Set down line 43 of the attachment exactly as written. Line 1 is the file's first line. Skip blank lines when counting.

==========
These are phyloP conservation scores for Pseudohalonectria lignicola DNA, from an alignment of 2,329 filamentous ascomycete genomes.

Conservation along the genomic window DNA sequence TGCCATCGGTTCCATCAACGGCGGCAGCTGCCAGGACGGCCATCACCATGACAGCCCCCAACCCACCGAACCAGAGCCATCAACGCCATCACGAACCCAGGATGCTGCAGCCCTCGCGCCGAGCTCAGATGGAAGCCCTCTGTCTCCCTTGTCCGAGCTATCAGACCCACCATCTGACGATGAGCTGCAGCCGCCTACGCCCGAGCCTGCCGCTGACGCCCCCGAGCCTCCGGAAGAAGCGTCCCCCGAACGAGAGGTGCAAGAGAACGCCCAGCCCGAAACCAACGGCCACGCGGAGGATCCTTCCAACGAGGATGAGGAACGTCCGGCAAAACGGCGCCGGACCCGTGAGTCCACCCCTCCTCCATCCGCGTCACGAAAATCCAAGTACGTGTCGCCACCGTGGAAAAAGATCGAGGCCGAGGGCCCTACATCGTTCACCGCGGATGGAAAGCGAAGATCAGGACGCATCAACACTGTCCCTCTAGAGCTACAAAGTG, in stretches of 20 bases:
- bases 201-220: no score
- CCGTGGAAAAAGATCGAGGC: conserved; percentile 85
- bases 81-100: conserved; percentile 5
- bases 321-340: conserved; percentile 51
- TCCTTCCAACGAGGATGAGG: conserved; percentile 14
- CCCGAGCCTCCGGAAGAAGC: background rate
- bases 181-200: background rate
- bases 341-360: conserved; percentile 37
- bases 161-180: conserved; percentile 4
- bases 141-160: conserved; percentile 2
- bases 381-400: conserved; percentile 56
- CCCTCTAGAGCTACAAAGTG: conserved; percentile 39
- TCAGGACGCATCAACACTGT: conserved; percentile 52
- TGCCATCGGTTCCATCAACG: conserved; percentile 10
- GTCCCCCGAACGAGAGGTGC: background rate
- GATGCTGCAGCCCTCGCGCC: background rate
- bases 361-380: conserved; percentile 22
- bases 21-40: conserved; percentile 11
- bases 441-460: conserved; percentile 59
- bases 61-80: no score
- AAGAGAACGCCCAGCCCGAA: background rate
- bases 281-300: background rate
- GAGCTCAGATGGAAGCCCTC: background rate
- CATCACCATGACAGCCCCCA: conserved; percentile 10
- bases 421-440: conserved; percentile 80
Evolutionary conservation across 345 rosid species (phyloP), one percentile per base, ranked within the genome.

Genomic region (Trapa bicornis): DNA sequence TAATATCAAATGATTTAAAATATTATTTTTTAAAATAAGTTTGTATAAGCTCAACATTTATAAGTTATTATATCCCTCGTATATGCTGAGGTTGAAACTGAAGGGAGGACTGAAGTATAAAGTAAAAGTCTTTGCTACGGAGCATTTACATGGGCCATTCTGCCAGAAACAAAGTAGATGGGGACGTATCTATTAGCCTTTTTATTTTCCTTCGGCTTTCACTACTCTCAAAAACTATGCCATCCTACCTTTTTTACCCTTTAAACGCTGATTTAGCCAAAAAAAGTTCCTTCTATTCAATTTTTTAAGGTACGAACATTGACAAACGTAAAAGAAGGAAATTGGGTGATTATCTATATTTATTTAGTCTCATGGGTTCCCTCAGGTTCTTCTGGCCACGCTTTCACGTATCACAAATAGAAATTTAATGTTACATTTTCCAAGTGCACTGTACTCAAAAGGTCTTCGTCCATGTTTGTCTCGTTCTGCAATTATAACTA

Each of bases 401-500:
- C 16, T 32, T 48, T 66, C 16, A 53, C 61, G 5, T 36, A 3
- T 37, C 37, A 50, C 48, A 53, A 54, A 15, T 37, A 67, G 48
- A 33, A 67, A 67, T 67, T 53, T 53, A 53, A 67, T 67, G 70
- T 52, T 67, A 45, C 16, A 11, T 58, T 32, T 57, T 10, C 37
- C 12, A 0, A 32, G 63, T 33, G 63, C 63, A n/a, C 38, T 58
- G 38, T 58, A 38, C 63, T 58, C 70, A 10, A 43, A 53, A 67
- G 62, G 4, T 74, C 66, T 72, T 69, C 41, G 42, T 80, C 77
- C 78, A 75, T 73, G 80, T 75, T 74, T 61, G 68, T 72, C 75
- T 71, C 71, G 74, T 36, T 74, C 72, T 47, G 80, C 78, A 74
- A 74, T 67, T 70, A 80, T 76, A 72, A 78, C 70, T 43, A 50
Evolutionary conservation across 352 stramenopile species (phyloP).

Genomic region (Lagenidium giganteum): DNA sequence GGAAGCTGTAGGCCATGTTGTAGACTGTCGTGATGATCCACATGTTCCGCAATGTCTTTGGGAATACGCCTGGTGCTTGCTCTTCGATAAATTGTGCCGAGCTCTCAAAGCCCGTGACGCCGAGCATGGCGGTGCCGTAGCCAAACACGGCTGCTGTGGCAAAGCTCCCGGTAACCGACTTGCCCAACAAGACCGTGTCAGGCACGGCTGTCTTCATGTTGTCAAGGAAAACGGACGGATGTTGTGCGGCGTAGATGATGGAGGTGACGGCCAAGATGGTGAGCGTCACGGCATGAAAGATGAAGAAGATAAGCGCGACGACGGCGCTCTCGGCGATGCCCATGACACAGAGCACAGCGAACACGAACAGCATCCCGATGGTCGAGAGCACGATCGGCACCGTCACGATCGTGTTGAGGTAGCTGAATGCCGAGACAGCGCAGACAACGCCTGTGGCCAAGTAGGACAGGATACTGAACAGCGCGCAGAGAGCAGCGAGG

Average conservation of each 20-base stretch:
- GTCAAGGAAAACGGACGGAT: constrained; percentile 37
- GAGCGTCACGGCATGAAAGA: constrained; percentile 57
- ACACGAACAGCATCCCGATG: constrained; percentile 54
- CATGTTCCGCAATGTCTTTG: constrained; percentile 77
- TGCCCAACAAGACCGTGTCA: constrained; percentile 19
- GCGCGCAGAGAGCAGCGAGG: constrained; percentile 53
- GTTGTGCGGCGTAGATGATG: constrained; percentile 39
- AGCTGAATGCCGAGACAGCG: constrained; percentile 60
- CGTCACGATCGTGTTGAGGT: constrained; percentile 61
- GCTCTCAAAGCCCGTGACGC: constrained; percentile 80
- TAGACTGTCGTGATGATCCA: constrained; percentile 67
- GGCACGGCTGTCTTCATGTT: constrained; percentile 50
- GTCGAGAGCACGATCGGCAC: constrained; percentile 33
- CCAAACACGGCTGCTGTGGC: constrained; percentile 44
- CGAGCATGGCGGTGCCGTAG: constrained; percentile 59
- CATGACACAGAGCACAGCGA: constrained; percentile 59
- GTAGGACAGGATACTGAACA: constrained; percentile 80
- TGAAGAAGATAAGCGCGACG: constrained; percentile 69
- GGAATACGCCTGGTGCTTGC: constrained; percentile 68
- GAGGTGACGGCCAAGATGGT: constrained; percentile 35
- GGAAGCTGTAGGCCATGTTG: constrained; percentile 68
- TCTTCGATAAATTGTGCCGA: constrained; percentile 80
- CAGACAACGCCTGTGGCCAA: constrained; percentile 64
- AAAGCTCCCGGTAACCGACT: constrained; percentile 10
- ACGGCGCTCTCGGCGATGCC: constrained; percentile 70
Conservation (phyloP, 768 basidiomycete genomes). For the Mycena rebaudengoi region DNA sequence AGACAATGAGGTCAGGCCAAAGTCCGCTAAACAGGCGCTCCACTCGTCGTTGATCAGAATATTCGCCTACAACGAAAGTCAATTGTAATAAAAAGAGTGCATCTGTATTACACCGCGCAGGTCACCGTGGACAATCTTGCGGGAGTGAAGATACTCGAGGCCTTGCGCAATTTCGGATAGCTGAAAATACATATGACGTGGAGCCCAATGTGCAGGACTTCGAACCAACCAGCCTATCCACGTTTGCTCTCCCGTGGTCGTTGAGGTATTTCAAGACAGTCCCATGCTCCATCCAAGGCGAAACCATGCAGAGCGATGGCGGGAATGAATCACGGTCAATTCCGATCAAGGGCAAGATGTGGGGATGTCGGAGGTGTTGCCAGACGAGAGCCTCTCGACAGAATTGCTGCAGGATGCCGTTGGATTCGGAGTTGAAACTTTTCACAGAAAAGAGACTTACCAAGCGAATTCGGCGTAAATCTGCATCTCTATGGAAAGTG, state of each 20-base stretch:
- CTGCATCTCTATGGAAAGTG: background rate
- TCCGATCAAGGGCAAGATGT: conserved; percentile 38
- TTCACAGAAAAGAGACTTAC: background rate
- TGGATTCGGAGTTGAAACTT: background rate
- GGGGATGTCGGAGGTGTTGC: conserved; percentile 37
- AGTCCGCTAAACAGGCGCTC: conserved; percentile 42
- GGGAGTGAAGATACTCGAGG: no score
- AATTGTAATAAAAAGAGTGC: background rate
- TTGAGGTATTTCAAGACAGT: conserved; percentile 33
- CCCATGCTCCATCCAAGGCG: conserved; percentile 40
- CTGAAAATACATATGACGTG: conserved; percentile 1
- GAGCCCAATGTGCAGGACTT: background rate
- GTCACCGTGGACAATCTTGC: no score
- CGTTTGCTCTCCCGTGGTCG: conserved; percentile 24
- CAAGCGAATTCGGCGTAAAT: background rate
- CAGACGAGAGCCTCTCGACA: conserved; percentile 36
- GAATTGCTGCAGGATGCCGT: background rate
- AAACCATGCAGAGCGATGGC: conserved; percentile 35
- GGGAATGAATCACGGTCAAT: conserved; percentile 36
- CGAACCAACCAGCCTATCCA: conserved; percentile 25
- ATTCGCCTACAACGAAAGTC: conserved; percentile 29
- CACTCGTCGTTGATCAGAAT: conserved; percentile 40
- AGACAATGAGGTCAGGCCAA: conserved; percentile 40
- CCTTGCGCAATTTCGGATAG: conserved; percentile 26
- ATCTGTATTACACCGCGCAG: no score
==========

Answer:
Average conservation of each 20-base stretch: